How Joe Biden pulled it off

Merriam-Webster’s fourth definition of the noun “sleeper” is “someone or something unpromising or unnoticed that suddenly attains prominence or value.” Let those of us who didn’t expect much from the President ‘fess up. We didn’t see it coming, but Joe Biden most certainly did turn out to be “someone unpromising who suddenly attained value.” I admit I was one of them. I now see the error of my ways. Sleepy Joe really is Sleeper Joe, and America is the better for it.

It’s hardly surprising that (as I write this) the President has wasted zero American tax dollars by playing zero games of golf thus far. That much was expected of him. What wasn’t expected by me (and others willing to admit it) was the crisp, efficient government that swung into action under the steady hand of his expert leadership. Many of us hired him because anyone was better than Trump. What we got, to our surprise, was someone who was not just better than Trump, but better than just about anyone who ever served in the august office of the President of the United States.

Biden’s flurry of highly effective executive orders, his mammoth 1.9 trillion dollar relief bill, his superb handling of the vaccination rollout and his surprisingly effortless tightrope walk between the utilitarian and the progressive is making his first 100 days one of the greats. He also managed, without fanfare or self-administered pats on the back or patronizing displays of noblesse oblige, to quietly and efficiently get a woman of color on his ticket and together they won the day. Comparisons with FDR and JFK abound, and so they should.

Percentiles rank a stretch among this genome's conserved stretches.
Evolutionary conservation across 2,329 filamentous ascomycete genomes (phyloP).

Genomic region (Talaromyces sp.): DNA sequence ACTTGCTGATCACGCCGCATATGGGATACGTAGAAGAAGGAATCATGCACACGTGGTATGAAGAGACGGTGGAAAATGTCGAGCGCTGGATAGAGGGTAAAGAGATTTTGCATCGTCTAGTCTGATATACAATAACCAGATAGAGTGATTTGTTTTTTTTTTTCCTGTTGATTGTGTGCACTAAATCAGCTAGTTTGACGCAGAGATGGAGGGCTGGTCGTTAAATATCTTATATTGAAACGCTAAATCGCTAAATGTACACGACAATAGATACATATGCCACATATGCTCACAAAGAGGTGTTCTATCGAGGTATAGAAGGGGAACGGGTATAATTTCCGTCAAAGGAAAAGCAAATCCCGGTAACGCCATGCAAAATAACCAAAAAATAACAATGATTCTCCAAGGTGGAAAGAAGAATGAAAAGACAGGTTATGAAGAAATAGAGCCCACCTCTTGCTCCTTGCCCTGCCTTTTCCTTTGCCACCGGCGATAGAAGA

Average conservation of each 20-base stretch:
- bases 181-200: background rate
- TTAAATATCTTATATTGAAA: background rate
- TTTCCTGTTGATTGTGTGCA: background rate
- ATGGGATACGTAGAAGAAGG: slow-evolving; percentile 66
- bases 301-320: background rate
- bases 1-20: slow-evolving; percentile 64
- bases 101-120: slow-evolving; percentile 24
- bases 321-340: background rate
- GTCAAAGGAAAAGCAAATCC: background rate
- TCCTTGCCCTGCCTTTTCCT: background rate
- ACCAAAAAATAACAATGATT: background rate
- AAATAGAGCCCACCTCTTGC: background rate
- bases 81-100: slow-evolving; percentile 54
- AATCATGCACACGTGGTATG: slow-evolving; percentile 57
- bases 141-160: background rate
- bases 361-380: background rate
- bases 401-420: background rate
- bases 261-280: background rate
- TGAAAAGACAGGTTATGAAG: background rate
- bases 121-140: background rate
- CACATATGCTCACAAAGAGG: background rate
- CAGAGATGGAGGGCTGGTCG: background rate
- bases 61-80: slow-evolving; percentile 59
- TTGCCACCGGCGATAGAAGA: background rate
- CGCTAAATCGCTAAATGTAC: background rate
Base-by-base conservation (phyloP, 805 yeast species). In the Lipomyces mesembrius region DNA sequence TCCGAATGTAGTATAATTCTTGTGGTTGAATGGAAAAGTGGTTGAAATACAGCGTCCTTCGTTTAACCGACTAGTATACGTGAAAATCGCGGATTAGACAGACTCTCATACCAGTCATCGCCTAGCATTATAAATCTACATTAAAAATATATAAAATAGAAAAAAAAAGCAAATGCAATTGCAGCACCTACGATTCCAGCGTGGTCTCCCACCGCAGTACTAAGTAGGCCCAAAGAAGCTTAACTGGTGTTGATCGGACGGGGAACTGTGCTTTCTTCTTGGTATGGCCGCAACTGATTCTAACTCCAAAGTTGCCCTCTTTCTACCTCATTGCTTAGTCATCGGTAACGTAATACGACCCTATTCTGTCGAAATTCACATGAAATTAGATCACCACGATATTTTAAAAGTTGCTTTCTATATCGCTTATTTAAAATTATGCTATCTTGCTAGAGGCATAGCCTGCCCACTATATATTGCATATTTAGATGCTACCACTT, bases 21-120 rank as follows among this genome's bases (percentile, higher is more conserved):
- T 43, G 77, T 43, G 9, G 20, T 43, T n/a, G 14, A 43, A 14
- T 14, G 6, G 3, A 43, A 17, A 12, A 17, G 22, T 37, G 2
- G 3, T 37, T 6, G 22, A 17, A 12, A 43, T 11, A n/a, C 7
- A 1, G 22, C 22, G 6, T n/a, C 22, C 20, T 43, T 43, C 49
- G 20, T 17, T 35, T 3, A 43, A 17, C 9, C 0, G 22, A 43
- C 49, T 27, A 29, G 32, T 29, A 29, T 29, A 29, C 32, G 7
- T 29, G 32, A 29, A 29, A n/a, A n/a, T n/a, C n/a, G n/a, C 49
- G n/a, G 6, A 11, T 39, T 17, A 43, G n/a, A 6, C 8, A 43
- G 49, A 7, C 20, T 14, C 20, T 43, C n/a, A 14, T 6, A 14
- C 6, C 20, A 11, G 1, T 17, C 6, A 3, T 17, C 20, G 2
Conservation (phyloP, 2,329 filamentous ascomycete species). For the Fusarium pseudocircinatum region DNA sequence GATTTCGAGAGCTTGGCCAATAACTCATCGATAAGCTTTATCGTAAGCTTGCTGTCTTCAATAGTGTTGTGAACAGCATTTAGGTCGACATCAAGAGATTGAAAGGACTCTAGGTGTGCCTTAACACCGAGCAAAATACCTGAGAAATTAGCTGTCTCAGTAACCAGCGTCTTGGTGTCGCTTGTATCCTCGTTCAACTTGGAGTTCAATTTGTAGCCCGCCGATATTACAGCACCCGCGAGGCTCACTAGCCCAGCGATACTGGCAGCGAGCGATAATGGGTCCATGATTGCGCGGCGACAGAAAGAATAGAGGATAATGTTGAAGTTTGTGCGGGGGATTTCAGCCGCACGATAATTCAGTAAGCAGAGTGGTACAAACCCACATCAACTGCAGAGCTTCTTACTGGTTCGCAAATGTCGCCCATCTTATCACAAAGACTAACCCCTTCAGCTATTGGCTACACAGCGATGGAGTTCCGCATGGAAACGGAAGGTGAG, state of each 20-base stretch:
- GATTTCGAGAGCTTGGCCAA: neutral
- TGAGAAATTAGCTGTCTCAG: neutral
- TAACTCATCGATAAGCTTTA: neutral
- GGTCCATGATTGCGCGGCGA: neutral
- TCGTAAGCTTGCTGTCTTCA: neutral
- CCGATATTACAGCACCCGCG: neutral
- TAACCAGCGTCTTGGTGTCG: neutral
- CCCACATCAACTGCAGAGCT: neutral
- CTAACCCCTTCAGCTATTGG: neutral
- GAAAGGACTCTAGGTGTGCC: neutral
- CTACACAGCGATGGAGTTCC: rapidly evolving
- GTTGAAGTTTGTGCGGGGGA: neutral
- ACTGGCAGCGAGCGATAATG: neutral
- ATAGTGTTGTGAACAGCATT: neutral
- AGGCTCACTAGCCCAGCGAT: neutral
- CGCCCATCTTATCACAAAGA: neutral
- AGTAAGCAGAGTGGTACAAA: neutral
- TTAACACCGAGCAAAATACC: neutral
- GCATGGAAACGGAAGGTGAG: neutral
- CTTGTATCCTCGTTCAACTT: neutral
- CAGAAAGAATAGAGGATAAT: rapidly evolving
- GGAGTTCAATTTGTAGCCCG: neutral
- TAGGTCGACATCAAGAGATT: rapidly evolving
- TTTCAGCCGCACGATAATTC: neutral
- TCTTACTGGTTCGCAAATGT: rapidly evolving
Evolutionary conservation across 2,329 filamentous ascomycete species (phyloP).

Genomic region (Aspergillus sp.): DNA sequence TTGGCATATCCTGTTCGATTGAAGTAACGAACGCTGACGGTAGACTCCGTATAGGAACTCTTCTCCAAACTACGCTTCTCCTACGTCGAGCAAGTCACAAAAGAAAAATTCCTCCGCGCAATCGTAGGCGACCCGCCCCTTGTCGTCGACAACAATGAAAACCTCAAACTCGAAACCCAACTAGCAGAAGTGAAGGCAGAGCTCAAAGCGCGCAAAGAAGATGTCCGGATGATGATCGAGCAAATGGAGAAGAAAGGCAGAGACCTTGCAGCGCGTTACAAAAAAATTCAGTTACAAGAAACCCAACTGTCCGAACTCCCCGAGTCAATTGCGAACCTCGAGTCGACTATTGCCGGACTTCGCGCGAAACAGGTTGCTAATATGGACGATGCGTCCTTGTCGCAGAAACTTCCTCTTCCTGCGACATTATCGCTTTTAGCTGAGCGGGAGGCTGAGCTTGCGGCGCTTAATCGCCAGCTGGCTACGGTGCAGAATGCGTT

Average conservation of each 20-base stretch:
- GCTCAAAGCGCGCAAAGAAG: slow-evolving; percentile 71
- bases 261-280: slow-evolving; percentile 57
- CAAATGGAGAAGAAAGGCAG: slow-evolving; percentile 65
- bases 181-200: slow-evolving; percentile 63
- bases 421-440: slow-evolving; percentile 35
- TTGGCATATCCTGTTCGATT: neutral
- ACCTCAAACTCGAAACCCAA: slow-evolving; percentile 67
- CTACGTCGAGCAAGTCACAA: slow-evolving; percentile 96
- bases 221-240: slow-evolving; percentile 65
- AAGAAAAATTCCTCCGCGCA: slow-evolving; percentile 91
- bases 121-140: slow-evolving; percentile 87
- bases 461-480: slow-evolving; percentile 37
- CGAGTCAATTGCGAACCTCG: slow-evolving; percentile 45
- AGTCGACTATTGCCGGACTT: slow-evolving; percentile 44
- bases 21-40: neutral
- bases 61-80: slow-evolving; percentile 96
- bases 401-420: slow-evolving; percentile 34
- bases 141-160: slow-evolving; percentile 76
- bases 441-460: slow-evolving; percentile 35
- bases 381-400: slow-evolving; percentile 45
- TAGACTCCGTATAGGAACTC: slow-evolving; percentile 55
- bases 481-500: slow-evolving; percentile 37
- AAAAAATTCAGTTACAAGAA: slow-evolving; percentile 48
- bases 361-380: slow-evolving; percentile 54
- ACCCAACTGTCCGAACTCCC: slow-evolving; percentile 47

The bratty Democratic naysayers of the Obama era who insisted Joe wasn’t up to the task are having to eat their words. Joseph Robinette Biden just might be the three greatest words since John Fitzgerald Kennedy, and here we were thinking of him as a stopgap president, somebody to fill the job until Kamala or someone “qualified” could take over. How young we were.

Don’t get me wrong, I think Kamala Harris would make a brilliant President, and I, for one, hope to be given the chance to vote for her one day. In eight years, not four. And part of her brilliance will unquestionably be owed to the fact that she served in a great administration and learned much in that tenure from a master politician.

Of course the President isn’t perfect. No one is. But I think the fact that the vaccination schedule is on track and — words seldom heard these days — actually ahead of schedule, ought alone to take our breath away. Part of our problem is we have spent the last four years with a president who expects hallelujahs and te deums to be sung every time he passes a cognition test. We’re unused to Presidents who just quietly get on with it, without fanfare, without boasting, without endless rally speeches about how great he is and how rotten everyone else is. Welcome, America, to a brave new world.

Certainly we are in Joe Biden’s honeymoon phase, and reality will settle in a little at some point. But there is no reason to believe that much of it won’t last, either. Americans continued to believe in FDR and JFK long after the initial lustre wore off. It’s time we stopped bellyaching and enjoyed the fact that we just might have a great man and a true statesman as President of the United States again. God, or whatever mechanism that runs the universe, knows we have earned it. And, as ever, ladies and gentlemen, brothers and sisters, comrades and friends, stay safe.

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